App development can be made or broken in the plan. Our experience at absolute has shown time and time again that if you want an app development project to succeed, then planning every step must be part of the process.
The best-laid plans of mice and men often go awry.
If the author Robert Burns is right, then how much more likely is it that the plans anyone lays to tackle the complexities of an app development project can go awry. We have our own homegrown quote here at Absolute.
You have heard measure twice cut once? Well we say measure once, measure often.
App development is like home construction and sculpting had a baby. You need to have a blueprint, but be prepared for it to change as you go and to blueprint that change before you make it.
How Do We Plan
It’s been said in client meetings “I can’t see it ‘til you show me.” That’s what we aim to do when we plan. We use visual devices and methods to put into graphics and charts what you are hoping to accomplish with your app. We call this visual planning or blueprinting.
The blueprint is the overview and combination of a Functional Requirements Document (FRD), User stories and the visual planning tools. It’s a document that takes time and effort to create, and it’s the road map and cornerstone of any good project. It’s true that projects can change over time. This can mean that the blueprint needs to be updated periodically during the development phase, but we must have a plan to get started.
Those who fail to plan, plan to fail.
Elements of Visual Planning
Flow charts help you and the development team visualize and follow the thoughts and decisions that make up using your application. They help answer the question of how a user gets from point A to point B. They also determine how the decisions and processes that take place in that journey will look. Flow charts cover more than just user actions. They also help detail out behind the scenes processes like database calls, pop-up user prompts, or uploading of files.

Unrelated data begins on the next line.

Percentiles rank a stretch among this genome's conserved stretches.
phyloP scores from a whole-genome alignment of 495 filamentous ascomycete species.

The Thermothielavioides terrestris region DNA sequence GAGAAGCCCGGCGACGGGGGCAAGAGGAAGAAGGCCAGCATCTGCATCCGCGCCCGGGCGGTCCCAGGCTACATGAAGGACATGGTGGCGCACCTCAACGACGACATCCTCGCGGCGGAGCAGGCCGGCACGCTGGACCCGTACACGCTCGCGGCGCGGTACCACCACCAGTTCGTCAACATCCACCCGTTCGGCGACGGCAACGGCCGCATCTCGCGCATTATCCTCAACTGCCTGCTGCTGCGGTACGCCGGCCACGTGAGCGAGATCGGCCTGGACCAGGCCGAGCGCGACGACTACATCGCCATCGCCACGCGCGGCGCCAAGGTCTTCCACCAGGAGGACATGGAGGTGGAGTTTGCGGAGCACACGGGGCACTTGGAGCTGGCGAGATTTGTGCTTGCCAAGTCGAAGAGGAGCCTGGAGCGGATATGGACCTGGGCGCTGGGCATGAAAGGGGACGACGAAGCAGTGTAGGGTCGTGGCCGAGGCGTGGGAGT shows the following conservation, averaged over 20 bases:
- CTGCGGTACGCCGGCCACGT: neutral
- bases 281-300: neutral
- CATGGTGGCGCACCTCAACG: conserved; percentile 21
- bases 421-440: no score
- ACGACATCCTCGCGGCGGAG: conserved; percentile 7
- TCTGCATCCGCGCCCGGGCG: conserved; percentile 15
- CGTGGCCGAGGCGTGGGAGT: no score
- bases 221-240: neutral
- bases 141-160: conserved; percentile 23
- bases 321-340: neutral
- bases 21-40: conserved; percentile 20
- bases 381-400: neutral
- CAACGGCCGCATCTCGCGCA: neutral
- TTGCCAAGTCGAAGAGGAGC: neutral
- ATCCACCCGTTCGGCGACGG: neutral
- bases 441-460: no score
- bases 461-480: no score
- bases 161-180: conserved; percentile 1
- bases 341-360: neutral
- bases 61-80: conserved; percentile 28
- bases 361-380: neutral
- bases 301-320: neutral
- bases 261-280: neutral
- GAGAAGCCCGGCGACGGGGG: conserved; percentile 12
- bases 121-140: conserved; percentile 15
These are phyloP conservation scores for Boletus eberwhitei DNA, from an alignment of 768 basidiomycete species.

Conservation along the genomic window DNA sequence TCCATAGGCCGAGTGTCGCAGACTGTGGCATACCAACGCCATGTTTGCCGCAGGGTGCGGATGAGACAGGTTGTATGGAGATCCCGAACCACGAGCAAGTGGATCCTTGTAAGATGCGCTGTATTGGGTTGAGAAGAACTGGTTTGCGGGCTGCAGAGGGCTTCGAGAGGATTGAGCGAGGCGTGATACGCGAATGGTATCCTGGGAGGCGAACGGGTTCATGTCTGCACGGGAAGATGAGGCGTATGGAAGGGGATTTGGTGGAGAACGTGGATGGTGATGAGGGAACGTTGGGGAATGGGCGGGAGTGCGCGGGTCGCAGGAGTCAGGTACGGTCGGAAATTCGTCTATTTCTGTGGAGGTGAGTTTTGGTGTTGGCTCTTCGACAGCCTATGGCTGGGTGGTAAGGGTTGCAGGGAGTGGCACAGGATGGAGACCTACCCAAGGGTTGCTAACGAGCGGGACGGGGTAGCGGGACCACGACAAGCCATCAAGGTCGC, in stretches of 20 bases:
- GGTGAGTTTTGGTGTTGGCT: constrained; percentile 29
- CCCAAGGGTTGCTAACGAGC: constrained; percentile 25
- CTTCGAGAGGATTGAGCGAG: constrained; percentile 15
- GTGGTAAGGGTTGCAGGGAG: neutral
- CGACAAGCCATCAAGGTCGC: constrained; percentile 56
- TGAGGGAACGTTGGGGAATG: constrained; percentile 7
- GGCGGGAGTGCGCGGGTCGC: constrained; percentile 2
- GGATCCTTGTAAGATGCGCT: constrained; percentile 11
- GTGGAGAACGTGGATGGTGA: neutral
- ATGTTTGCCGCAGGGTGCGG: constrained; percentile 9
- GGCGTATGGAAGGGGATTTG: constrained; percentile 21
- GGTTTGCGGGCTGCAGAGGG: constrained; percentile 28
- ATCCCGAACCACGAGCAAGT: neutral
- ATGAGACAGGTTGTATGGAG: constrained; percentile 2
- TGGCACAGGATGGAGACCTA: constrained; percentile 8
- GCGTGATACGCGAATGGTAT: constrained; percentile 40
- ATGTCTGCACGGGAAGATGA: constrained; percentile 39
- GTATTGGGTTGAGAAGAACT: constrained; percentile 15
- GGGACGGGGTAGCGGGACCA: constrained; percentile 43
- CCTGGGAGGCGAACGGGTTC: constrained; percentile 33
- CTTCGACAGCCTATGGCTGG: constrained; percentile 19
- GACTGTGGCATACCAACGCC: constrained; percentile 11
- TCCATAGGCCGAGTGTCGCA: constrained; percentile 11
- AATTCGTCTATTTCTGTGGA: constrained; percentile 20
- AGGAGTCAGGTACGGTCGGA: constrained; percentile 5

Timelines are less about the app and more about the development of the application. They help layout what needs to happen with the team and what decisions need to be made about the app before other things can happen. Let’s say you are gathering investors for your application. Your timeline might look like this:
You can’t sign the contract until you raise money for investment. Timelines should have dates and time estimates applied to them so that expectations can be managed.
Wireframes help to begin to model how the app will work, what it will look like, and how the users will move through the app. It also helps create visualizations of data that are most useful to users. They are guided by the flow charts and FRD.
When you put all of this together you will have a comprehensive plan for your apps development from start to MVP and beyond. Often this needs to be done before solid pricing can be applied to your application. If you have questions or need a place to get started contact us.
Also published on Medium.